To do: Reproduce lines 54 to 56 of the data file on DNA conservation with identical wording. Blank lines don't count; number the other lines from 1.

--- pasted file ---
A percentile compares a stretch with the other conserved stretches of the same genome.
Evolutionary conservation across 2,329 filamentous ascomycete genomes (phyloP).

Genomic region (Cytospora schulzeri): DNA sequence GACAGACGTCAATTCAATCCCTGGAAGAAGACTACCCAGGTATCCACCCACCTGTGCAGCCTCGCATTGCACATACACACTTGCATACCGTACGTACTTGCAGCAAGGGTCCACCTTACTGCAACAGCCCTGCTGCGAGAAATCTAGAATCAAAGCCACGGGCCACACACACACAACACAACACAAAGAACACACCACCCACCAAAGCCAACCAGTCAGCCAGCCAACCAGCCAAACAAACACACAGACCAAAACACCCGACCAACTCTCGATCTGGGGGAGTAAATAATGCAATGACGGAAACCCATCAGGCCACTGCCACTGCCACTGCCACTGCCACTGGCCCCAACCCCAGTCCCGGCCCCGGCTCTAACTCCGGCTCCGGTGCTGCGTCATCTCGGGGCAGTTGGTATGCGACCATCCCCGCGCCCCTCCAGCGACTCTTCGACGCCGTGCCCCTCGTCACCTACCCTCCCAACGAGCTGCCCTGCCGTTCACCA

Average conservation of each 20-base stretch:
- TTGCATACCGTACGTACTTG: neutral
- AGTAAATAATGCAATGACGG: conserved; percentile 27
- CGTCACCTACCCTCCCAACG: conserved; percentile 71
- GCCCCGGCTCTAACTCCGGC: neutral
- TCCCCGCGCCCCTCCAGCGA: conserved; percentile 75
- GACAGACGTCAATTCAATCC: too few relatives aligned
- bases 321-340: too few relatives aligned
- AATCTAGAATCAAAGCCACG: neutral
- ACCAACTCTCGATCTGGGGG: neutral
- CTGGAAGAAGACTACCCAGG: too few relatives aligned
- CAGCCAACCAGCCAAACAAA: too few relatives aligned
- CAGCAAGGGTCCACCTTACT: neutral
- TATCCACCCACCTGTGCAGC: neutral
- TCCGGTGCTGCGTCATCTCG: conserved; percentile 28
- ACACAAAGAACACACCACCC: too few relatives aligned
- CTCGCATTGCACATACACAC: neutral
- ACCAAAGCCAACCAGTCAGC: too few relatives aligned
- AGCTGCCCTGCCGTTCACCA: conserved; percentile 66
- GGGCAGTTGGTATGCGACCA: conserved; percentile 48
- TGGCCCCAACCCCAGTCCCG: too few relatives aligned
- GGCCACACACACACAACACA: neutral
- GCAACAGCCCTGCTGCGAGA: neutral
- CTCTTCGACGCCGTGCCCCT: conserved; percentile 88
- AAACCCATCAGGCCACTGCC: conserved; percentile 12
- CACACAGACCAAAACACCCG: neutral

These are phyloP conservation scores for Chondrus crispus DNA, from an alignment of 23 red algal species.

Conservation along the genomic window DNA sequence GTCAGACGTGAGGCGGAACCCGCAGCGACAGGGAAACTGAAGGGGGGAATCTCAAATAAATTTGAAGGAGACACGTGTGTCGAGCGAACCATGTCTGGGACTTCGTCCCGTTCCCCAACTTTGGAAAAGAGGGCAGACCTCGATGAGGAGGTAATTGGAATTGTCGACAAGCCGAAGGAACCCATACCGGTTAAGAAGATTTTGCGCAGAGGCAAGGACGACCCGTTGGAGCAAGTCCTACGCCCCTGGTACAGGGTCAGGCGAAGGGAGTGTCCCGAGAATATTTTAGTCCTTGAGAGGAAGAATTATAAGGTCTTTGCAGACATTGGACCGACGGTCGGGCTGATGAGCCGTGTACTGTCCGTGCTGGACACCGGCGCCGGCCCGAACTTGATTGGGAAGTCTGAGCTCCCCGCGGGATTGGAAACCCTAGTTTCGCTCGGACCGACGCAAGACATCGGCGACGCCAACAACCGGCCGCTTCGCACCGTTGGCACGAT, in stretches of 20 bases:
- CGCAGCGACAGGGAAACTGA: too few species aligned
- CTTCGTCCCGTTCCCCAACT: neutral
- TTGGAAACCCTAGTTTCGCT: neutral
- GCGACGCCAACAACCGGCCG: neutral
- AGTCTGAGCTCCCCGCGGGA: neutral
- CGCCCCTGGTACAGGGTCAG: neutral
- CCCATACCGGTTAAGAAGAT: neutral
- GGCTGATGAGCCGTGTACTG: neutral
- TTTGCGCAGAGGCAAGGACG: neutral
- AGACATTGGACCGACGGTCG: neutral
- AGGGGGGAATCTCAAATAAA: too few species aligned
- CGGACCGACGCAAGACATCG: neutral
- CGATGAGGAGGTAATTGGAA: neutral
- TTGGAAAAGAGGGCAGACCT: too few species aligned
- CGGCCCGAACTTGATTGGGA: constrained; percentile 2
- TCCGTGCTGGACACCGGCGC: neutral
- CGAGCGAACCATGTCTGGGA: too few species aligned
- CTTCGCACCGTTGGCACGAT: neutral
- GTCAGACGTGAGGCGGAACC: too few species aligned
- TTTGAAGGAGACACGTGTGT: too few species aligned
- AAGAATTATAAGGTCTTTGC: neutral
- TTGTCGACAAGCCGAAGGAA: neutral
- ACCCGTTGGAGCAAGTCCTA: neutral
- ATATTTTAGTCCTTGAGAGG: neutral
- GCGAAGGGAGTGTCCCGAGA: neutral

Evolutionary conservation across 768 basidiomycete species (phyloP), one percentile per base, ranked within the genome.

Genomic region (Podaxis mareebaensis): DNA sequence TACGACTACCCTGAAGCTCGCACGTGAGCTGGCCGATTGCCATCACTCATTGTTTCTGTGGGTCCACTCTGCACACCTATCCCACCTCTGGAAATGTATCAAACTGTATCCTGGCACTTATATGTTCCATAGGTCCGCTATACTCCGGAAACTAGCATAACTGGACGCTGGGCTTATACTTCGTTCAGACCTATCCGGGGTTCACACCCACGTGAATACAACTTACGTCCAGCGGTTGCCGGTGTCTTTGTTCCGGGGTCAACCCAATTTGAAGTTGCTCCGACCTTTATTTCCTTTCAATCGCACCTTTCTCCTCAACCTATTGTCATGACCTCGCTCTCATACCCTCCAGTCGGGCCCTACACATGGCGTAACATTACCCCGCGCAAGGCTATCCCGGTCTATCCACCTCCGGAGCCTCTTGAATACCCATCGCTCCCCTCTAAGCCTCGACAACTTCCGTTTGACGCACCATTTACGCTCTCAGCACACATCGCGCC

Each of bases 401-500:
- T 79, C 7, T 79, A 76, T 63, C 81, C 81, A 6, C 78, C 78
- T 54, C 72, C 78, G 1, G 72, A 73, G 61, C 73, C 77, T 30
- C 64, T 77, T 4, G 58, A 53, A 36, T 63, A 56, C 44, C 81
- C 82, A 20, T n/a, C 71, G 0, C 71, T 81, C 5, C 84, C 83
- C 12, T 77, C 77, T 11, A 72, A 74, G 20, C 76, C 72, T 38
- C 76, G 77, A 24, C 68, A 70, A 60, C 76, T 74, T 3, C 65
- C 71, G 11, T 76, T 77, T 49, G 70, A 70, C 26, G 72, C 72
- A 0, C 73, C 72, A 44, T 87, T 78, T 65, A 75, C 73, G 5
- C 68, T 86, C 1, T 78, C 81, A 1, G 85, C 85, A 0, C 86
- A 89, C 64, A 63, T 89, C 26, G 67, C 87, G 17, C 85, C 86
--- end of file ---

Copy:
- ACCCGTTGGAGCAAGTCCTA: neutral
- ATATTTTAGTCCTTGAGAGG: neutral
- GCGAAGGGAGTGTCCCGAGA: neutral